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Lee Epstein
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Lee Epsteing Ethan A.H. Shepley Distinguished University Professor
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BRIDGING THE GAP BETWEEN CONGRESS AND THE SUPREME COURT: INTEREST GROUPS AND THE EROSION OF THE AMERICAN RULE GOVERNING AWARDS OF ATTORNEYS' FEES
Published in 1985. Western Political Quarterly. 38 (2): 238-249. (Revised version of a paper delivered at the 1983 meeting of the American Political Science Association.)

Karen O'Connor
Lee Epstein

Introduction

Erosion of the American rule governing awards of attorneys' fees is an important legal-political development. For more than 170 years, Congress and the Supreme Court clung to the view that prevailing parties were not entitled to recover their costs or attorneys' fees when they successfully advances their claims on the merits. In 1964 this situation changed dramatically; passage of Title II of the Civil Rights Act, coupled with a subsequent expansive Supreme Court interpretation of that provision, quickly led to the erosion of the rule.

In this paper we attempt to examine the demise of this long standing public policy and the consequences of this change. The importance of such an analysis lies in the fact that (1) it is an issue that has never been studies by political scientists, and it (2) is an issue of paramount interest to all of the parties involved in this controversy: interest groups, Congress, and the courts. Interest groups litigating in the public interest depend on attorneys' fees awards for a substantial proportion of their operating expenses. Congress was especially concerned with implementation of civil rights laws and with appeasing "friendly" groups, and the Supreme Court, which was inundated with public interest lawsuits, quickly came to view attorneys' fees provisions as impediments to the orderly administration of justice.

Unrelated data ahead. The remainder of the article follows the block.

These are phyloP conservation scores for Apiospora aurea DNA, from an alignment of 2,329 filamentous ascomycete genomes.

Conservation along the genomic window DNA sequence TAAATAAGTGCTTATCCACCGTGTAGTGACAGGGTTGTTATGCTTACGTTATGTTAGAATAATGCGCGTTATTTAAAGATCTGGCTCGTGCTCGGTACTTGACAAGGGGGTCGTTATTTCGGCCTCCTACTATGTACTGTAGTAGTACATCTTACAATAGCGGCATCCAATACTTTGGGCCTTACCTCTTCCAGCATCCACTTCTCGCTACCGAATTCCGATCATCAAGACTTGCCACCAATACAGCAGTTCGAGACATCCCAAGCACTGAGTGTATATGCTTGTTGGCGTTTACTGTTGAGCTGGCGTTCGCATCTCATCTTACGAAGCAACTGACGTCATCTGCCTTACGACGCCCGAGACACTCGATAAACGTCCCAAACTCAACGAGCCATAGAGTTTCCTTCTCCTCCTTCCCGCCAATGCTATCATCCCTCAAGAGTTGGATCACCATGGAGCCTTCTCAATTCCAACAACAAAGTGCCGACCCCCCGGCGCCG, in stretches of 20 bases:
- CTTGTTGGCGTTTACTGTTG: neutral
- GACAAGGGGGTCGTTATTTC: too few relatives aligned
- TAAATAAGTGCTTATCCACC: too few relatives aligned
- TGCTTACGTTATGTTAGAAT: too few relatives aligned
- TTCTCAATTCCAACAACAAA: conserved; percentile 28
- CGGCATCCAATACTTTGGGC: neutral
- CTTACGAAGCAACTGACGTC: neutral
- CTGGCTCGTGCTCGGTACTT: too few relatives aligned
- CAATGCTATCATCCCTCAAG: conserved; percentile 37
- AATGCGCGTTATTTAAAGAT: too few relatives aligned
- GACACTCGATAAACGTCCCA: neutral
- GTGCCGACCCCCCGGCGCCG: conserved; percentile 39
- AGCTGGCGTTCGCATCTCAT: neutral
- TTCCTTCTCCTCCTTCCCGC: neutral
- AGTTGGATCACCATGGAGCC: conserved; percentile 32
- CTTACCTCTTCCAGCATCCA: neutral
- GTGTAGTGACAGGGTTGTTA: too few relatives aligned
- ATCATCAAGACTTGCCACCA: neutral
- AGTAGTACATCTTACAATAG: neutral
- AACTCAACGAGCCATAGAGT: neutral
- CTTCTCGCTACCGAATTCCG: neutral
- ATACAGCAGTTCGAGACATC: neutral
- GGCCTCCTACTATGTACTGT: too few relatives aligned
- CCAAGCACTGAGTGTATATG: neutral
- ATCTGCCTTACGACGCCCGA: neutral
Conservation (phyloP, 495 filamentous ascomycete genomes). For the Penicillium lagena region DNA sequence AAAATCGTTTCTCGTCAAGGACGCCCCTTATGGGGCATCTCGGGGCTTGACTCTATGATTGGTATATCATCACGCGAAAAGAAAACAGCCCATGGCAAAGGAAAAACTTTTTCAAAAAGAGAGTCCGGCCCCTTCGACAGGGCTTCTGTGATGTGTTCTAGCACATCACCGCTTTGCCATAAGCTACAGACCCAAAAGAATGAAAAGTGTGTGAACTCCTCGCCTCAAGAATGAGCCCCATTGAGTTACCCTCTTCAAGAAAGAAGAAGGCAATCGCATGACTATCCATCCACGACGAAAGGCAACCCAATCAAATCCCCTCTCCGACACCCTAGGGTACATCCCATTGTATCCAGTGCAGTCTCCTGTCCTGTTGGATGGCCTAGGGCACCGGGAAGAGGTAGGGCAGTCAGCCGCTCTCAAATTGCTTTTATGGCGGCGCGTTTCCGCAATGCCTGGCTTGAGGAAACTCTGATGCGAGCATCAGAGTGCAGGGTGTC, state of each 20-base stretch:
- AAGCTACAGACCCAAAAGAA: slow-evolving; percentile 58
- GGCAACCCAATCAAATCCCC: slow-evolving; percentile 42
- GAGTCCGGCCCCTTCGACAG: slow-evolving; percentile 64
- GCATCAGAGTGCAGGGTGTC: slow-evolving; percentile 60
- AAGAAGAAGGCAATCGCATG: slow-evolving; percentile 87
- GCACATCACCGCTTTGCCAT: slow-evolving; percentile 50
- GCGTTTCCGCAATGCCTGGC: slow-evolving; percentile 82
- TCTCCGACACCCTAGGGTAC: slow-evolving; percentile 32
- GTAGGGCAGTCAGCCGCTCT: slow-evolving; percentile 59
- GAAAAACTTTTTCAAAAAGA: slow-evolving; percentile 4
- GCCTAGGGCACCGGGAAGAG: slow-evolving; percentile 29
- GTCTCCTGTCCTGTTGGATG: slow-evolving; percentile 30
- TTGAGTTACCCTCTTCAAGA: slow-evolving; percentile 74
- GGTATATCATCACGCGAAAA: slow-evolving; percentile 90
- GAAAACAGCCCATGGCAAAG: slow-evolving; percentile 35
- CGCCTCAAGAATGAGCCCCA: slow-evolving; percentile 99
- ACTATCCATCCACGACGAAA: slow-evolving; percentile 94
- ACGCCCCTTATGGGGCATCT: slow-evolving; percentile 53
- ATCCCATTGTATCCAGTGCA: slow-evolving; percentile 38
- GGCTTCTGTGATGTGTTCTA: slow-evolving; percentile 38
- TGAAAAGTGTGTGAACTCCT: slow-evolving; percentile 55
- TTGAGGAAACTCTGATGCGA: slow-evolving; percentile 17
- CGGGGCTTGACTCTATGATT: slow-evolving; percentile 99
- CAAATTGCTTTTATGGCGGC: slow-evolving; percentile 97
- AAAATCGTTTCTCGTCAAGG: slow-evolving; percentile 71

Click here for the article (.pdf).
Click here for the conference paper (.pdf).